3) Align culture
Some bad news first; it doesn’t matter how excited you are about Agile, or how many benefits it could bring the organisation…if Agile doesn’t fit with the culture it simply will not work. If your WHY is very strong it might be worth trying to change the culture but beware that this is a huge undertaking and will require significant effort and coordination across the organisation.
The Agile Manifesto
Some good news though. The Agile Manifesto set out quite clearly what the culture should be like to support Agile:
In addition, Scrum (the most common framework for how to manage projects with Agile) defines three values that underpin all Scrum practices.
If you are to apply Scrum successfully the Scrum values must run like a silver thread through everything you do. If you have not already familiarised yourself with the values and how they work now is a good time to do so and identify how your team or organisation needs to change. You can learn more about Scrum guides here.
4) Know your people
Culture is critical but so are people! If you do not bring people along on the journey of change, the change will fail. People are creatures of habit and geared towards preferring the old and the known. Any change introduces something new and uncertain, people don’t like that so will often resist the change effort. A big part of the transformation effort must therefore be focused on the people and their needs.
Start by identifying who the people (stakeholders) are and how they will be impacted.
- Does their role change?
- Their relationship to their team?
- Do the expectations on them change or will their expectations need to change?
5) Prepare for change
Based on your stakeholder identification and the impact analysis you have done, now you must take steps to make your people ready for change. This involves identifying what they need to know and what they need to be able to do, both through the change and in the future state after the change. Don’t forget that people tend to resist changes when they do not understand or buy into why the change is happening. Use the WHY you have clarified as a focal point to your communications and engagements!
Without a doubt, preparing people for change will involve some form of training. It is worth taking some time to understand the theory of learning so that you invest in the right training and also build the right type of support around it.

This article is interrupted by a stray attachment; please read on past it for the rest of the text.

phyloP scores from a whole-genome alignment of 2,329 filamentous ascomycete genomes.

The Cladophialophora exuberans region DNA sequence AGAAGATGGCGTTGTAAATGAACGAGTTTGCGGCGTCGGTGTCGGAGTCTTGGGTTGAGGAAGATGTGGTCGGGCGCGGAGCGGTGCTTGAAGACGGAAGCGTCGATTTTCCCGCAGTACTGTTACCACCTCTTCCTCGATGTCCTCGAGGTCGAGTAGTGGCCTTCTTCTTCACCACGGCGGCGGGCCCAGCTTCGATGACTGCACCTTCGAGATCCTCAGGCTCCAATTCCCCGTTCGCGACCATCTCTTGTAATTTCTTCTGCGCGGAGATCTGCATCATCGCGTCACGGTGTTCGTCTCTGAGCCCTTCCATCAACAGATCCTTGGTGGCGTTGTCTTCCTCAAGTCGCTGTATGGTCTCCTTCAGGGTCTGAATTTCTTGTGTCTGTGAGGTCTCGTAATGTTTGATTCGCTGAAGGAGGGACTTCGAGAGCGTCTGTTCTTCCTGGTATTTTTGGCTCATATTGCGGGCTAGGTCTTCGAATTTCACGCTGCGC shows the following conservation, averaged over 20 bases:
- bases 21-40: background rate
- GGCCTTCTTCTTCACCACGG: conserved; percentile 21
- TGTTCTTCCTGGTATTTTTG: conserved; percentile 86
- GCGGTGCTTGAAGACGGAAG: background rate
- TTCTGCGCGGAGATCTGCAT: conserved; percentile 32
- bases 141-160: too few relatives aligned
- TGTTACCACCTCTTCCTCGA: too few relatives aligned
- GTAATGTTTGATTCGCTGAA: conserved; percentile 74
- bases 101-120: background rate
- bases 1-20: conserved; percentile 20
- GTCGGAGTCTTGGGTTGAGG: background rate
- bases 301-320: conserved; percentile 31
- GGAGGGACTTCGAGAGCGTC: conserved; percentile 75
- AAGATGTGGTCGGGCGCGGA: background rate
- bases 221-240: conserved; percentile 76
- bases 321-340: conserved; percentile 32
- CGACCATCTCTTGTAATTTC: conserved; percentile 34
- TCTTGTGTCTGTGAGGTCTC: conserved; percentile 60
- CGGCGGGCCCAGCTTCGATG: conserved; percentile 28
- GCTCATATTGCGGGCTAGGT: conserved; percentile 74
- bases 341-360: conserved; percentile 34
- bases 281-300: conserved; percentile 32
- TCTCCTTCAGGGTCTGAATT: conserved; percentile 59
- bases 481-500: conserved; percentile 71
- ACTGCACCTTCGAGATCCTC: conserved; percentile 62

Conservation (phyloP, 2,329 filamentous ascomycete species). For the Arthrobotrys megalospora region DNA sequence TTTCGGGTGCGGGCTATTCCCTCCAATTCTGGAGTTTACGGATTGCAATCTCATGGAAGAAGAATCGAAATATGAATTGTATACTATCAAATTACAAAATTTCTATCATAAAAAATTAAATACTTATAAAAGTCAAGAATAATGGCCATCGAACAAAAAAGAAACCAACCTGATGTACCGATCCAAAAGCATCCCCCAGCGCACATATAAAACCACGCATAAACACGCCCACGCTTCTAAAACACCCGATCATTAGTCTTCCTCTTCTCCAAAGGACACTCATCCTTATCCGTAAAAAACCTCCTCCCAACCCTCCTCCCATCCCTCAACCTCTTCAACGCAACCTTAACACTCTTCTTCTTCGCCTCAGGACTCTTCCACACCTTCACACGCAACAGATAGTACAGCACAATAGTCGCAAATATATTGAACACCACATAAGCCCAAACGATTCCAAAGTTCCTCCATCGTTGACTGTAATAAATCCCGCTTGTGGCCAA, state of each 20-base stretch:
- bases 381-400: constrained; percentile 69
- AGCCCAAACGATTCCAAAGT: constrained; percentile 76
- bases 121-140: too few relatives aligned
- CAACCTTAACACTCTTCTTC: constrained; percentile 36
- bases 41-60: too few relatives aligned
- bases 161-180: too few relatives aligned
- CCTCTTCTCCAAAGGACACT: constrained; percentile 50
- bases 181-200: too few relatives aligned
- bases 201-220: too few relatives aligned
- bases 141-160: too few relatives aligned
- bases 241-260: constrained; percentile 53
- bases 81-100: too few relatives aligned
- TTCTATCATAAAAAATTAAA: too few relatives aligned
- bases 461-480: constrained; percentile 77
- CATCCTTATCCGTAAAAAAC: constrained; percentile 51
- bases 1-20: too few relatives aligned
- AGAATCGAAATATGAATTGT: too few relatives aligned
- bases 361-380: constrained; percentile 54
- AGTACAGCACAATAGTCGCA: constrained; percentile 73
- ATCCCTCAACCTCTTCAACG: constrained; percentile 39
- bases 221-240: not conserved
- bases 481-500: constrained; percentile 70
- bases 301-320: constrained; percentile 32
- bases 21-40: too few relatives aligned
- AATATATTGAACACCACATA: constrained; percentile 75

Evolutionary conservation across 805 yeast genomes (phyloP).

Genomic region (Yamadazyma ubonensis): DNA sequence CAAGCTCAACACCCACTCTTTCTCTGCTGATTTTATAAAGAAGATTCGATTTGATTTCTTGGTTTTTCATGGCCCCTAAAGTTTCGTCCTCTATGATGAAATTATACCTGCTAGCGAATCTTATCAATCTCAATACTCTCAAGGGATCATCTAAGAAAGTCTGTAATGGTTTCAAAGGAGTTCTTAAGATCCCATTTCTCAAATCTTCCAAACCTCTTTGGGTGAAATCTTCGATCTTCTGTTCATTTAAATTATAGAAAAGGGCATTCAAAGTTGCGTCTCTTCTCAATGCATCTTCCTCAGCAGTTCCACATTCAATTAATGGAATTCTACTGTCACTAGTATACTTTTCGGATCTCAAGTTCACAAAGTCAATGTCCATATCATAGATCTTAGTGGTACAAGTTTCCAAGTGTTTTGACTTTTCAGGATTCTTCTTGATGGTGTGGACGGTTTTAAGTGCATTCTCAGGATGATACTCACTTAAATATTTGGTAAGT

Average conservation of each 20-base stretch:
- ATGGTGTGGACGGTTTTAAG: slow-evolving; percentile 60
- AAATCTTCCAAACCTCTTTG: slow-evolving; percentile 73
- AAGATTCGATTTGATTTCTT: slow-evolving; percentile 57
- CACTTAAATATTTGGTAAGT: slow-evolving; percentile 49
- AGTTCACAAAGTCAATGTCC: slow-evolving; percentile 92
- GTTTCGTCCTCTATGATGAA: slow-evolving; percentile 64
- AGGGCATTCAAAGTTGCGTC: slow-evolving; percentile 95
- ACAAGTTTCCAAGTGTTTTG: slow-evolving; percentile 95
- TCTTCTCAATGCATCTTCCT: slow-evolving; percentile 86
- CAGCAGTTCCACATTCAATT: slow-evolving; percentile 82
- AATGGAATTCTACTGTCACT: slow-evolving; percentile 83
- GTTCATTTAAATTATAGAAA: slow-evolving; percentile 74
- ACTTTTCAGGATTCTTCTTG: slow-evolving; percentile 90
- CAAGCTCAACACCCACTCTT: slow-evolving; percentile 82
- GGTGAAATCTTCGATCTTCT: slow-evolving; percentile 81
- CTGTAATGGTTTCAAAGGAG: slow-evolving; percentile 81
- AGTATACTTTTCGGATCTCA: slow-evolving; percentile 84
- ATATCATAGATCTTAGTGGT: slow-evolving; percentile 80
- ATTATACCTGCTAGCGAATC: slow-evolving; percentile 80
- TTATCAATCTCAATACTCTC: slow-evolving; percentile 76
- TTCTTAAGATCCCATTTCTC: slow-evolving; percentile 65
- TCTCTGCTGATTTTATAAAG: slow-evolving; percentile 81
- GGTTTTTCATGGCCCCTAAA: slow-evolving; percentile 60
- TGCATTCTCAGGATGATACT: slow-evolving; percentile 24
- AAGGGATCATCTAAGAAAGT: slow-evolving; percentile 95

A common model for explaining how learning work is the 70/20/10 model. It teaches us that;
- 10% of our learning comes from what we hear in the classroom
- 20% comes from other people
- 70% comes from experiences, learning by doing
This is very important to bear in mind when we prepare our teams to go Agile. It is not enough to send them to a training course for a couple of days and then expect them to come back and be “ready to go”. You must also give them the opportunity to try new practices, fail and adapt. AND, along the way, they should be supported by relevant coaches.
Pay extra attention to the senior leadership!
The leadership will help or hinder your transformation simply by talking the (right) talk and walking the (right) walk. Ensure they understand and buy into the WHY and that they understand their role and what they must do differently. You may need to address the leadership in many different ways to cater for personality, preference and availability. It can be time-consuming but it will be worth it!
Prepare the organisation and technology too
An Agile transformation can have ripple effects throughout the organisation. For example, a change in how and when project estimating is done might impact both accounting and procurement. Understanding those ripple effects might highlight areas where Agile methods have to be tailored to suit the needs of the organisation or vice versa.
Consider what technology and tools are available. Do you have tools to help teams work in Agile ways or do you need to invest? Use your knowledge of Agile and think about what tools are needed. Consider Kanban boards, burn charts etc.
Make sure the team understand how to use them and that they can use them well – this might require additional training.
6) Manage expectations
Agile takes time and will require cycles of trying, failing and adapting. This can be incredibly frustrating for the teams themselves and for other stakeholders who might have expected an overnight success. Managing expectations around the patience, tenacity and discipline that is required will therefore be key to success.
7) Choose the right approach
There are many different ways to do a change. We can take a “big bang” approach where the change is rolled out “overnight” to the whole organisation or we can take a more gradual or iterative approach, start small and build from there.
Different organisations and circumstances will benefit from different approaches. But in general – why not be Agile to get Agile? Start small. Identify one project or one team to start with. Let them try it out, learn from their experience to scale up.
8) Support, but do not intervene